Mariana Garibay Raeke, the New York-based artist and designer, was missing home, and wanted an occasion to go back.
Born in Guadalajara, the artist has lived in the US since her 20s, and came upon the Pocoapoco residency in Mexico while doing research online about artists’ programs in her home country. After being accepted and traveling to Oaxaca, where the program is based, she began an experience that felt “foreign and familiar at once,” she says.
“Oaxaca is very different from Guadalajara and from New York. Everything there feels connected—the land, the people, their history, their traditions. Oaxaca moves at a different pace,” she says. “It slows you down in a way that magnifies everything around you. It allows you to feel more.”
We spoke with the artist about how the residency transformed her sense of time, how Pocoapoco connects with its surrounding community, and the many lessons the program can teach artists.
What led you to the residency at Pocoapoco? What interested you about Mexico?
I first learned of Pocoapoco while looking online for artist residencies in Mexico. At that time, [Pocoapoco administrators] happened to be in New York doing a week-long program of conversations, gatherings, and performances with Oaxacan women makers. I offered to volunteer and spend the week with them. I was blown away by the work, the stories, and the knowledge of the speakers. The way that Pocoapoco brought together these two worlds, Oaxaca and New York, captured something that I had been looking for.
I was born and raised in Guadalajara. In my early 20s, I moved to the Bay Area and later to New York. Since I started living in the States, I’ve traveled to Mexico once or twice a year, mostly to visit family. Although I love living and working in New York, there is a part of me that longs for Mexico. When I found Pocoapoco, I was looking for a way to spend more time in my country making, thinking, and learning. I wanted to reconnect with the land, the culture, and a part of myself that I felt I was missing.
Was there a particular aspect of your craft that you wanted to refine while at the residency?
Color is very important to my work. My original intention was to learn from local artisans about dyes from plants and insects. I had the opportunity to visit and work with a family of weavers, but it was the colors, sounds, and textures of the that ultimately became the subject of my work there. Instead of making color, I began to work with color found in flowers, medicinal plants, and ixtle. I wanted to make work that, through its materiality, spoke of place and the ephemerality of experience.
Were there any aspects of the residency that were especially surprising to you?
The realization that Pocoapoco is not fixed. It is a project that is in a constant state of change and growth. The residency is just one part of something much larger that seeks to create inclusive spaces that welcome makers from all backgrounds and disciplines. Pocoapoco is developing ways to support and promote the work of local artists, makers, and thinkers through residencies, exhibitions, and grants. At the same time, they are finding new ways to stay engaged with their community outside of Mexico during these trying times. Pocoapoco’s spirit echoes the character of Oaxaca in its creativity, openness, and generosity.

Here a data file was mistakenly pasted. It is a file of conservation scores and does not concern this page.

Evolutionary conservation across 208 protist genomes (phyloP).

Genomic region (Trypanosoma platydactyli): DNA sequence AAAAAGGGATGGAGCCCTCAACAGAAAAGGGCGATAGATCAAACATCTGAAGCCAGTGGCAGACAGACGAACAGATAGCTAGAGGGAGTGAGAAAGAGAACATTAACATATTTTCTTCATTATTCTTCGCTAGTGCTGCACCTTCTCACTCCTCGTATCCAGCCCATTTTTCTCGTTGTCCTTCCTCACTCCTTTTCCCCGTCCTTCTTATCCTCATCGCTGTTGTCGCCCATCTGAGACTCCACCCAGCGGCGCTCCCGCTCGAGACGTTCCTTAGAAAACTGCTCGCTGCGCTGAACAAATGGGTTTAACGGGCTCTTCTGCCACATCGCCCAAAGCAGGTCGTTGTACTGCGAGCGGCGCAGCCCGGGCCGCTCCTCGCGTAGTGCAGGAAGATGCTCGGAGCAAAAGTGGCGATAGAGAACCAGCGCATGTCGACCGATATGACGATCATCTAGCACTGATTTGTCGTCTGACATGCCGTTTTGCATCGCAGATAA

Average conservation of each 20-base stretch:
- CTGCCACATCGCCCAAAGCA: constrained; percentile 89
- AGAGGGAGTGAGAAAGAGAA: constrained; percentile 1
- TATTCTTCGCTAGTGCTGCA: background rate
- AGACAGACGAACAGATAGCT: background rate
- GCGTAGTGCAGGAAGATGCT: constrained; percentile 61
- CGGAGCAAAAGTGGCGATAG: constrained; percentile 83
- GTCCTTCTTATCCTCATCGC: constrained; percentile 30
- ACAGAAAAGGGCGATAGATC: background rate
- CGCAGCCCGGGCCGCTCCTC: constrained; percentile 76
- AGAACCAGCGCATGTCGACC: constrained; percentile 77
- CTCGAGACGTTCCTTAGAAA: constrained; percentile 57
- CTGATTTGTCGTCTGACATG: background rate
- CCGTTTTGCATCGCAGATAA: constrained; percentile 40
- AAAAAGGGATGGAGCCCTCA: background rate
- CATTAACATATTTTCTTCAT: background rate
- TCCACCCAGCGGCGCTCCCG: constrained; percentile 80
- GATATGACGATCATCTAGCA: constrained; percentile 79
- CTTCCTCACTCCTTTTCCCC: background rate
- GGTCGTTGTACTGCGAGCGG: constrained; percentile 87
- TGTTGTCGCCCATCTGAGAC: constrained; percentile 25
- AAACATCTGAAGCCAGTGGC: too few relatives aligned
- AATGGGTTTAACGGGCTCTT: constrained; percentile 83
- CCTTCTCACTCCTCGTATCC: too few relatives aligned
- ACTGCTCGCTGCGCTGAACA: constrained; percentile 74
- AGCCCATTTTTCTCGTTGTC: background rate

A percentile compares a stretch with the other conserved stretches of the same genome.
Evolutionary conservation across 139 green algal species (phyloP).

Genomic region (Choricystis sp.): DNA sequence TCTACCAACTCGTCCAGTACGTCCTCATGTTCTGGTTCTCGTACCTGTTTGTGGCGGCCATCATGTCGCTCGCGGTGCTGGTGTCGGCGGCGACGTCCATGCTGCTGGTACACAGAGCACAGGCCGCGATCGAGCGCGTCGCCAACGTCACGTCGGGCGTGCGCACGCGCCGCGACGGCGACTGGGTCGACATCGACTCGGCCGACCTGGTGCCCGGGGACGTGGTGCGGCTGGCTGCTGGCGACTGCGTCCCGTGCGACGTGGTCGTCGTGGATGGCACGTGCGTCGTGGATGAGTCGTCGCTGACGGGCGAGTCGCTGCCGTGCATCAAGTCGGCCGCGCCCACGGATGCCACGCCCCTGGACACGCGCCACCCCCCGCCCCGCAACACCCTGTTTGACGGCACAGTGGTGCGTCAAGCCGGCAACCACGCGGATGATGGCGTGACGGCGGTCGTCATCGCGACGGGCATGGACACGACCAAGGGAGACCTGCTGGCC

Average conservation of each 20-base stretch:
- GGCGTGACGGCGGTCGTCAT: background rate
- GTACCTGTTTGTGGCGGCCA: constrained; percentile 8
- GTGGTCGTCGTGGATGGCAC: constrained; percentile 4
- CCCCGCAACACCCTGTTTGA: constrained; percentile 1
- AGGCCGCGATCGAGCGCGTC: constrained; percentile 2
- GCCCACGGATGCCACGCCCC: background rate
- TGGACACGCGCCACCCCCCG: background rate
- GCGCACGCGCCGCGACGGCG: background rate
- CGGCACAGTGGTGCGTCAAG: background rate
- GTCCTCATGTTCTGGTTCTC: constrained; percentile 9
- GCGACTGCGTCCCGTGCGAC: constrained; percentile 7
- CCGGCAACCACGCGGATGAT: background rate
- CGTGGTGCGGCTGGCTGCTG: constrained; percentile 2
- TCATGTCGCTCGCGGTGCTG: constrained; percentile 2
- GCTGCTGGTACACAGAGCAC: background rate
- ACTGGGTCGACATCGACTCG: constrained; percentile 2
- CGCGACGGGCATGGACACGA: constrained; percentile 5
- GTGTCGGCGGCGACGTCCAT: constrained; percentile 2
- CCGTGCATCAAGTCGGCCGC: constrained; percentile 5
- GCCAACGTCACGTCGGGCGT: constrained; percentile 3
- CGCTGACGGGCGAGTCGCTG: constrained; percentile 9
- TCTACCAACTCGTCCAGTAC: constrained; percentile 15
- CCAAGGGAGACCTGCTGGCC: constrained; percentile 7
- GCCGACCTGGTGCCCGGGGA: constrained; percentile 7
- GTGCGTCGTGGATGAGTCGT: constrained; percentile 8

In what ways did your work change as a result of the residency experience?
The residency gave me the space and time to take risks and explore different ways of making. I began to work with ephemeral materials and photography. I made self-portraits interacting with objects made out of ixtle that explore ideas of time and place. After the residency, I got offered the opportunity to have a solo exhibition at [Pocoapoco’s partner gallery] La Señora. I was able to use the gallery as a studio and continue to explore my relationship to Oaxaca through clay from the nearby town of Atzompa. The exhibition was a collection of images and objects that, through their materiality and process, responded to a particular moment and place.
Were there any artists you were exposed to during your stay that were especially interesting to you?
One of the first Oaxacan artists I met through Pocoapoco was dancer and performer Evelyn Maldonado. Talking to Evelyn about movement, the body, and the space that surrounds us opened up new perspectives for my work. As a visual artist, I had never thought of the body as a material. She also taught me a lot about Oaxaca, its ways, and its traditions. Our conversations continue to inspire me.
How would you describe the legacy of the Pocoapoco residency?
Pocoapoco is so much more than a residency—it is an expansive community of artists and makers and a bridge between cultures and geographies that fosters dialogue and collaboration. It is also an incredible group of women, led by Jessica Chrastil, who constantly challenge and question each other to better serve and support the community that they have built.
What advice would you give to future artist residents coming to Pocoapoco?
Let go of expectations. A residency can be a time to make, to think, to listen, to learn, or to take a pause and just be. Oaxaca is a complex place: beautiful, unpredictable, raw, wise, generous, and reserved. There is so much to learn from it and its people.